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Redundancy is good when it comes to keeping the wet stuff outside.

Consider a different kind of pump, though. I liek staged pumps. Stage one is a standard little impellor pump form a generic marine store. Set 20mm in the bilge higher is an electrical diaphram pump that pushes way more water, has its own float switch and can cope with larger particles in the water that would clog the little impellor pump...Scale up through as many pumps as you see neccassary.

Simply duplicating impellor pumps is not the best option. If the first one clogs due to stuff in the bilges...the second one will about ten seconds later, and then what is the point?

Think in terms of if X kills pump A, what sort of pump do I need so it won't die too.

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post #8 of 19 Old 12-31-2007
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We have 2 seperate electric and one manual They have seperate discharges.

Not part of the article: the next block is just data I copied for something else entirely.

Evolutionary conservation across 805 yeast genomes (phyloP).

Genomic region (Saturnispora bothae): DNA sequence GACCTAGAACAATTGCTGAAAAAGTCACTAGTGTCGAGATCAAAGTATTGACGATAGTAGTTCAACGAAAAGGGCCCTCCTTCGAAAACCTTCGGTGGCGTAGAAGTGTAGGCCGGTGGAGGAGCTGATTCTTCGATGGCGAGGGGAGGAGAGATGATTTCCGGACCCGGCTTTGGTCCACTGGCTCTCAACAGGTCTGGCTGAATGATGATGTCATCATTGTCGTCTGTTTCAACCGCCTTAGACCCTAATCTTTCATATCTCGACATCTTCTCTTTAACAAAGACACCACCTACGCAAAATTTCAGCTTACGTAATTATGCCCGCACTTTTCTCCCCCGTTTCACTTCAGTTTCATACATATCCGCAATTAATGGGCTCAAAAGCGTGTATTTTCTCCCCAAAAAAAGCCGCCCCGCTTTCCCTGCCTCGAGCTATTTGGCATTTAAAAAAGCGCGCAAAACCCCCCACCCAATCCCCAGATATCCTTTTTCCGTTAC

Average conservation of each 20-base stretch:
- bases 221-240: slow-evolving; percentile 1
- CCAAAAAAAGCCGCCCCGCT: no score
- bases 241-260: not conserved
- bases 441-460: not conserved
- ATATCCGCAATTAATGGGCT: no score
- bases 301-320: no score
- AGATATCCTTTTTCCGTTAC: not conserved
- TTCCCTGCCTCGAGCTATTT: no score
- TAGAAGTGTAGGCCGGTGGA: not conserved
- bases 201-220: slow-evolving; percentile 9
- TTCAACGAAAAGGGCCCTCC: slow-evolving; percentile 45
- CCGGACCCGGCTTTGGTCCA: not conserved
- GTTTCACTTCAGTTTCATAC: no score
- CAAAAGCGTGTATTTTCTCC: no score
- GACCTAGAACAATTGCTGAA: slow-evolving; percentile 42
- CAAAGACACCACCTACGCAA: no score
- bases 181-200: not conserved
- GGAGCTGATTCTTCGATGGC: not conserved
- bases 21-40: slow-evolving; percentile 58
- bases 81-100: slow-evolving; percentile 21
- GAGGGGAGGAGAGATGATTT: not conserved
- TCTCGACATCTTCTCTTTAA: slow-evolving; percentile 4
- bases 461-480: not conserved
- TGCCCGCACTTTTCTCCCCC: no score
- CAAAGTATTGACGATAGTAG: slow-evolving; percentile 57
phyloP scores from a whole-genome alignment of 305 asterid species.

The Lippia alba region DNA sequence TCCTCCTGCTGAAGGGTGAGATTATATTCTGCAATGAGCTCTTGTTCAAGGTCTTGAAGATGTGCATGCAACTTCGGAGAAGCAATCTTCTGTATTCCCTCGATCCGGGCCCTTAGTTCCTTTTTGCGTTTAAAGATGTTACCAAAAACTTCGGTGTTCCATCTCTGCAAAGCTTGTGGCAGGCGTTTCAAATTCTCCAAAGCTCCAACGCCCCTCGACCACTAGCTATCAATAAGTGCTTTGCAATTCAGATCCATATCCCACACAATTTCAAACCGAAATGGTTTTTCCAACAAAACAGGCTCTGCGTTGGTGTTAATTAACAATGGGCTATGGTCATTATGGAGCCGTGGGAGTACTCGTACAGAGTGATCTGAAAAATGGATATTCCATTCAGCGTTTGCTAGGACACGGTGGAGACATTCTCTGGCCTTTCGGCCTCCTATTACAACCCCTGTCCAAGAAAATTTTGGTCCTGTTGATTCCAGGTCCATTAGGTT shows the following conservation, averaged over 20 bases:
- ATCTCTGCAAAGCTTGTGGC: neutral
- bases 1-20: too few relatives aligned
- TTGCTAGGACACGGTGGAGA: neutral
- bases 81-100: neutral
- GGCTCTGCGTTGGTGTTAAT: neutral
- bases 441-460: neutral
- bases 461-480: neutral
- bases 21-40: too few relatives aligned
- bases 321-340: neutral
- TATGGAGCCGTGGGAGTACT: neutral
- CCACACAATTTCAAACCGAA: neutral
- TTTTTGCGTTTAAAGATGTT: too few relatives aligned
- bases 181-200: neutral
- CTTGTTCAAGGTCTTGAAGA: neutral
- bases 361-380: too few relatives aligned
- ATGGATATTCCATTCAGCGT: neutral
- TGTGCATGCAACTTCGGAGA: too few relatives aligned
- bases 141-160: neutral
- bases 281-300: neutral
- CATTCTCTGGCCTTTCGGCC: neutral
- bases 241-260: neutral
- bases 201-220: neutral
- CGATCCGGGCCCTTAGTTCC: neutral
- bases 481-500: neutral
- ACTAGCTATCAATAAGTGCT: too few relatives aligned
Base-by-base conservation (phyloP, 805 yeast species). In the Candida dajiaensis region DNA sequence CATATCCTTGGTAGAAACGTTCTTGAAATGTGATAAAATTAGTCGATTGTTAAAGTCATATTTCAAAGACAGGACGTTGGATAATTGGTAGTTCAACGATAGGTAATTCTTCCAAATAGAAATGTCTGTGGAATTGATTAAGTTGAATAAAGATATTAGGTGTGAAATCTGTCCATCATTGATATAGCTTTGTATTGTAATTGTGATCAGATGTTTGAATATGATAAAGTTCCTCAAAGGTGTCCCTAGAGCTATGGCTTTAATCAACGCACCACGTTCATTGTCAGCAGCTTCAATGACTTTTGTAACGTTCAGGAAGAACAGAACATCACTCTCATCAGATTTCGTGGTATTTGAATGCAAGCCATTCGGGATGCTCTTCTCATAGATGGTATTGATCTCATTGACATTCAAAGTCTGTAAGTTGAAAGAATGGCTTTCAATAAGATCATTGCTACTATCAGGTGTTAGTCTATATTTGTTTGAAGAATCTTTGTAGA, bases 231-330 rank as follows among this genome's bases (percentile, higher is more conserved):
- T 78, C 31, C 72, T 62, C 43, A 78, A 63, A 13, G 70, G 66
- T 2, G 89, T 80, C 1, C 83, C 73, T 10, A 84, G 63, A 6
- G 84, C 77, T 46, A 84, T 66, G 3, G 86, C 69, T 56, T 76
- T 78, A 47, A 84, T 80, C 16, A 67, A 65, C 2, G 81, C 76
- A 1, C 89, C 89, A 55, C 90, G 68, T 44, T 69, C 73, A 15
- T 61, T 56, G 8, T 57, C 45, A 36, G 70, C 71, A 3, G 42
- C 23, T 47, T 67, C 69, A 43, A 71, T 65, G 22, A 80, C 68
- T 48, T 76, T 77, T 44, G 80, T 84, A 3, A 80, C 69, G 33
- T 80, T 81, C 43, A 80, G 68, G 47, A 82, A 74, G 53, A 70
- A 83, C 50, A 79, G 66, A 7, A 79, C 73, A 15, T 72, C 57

You might also want to consider this. I attached a brass fitting to the thru hull which draws the raw water to my engine. ( I have a FWC engine with raw water exchanger.

This fitting is "T" ed to 1) the hose to the raw water pump to the engine and 2) a separate threaded opening which I have put a threaded plug in. I have a 10 foot length of hose in my spare parts attached by c claps to a barb with the other end threaded which can be screwed into the "T" fitting after pulling the threaded plug out.

This arrangement allows me to easily winterize my engine for one but also serves as an emergency "bilge system" which if necessary would allow me to use the engine raw water pump to pump out the bilge by simply sticking the hose in the bilge after attaching to the "T" fitting. This is a redundancy of bilge pumping which does not necessarily rely on the electrical system

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post #9 of 19 Old 12-31-2007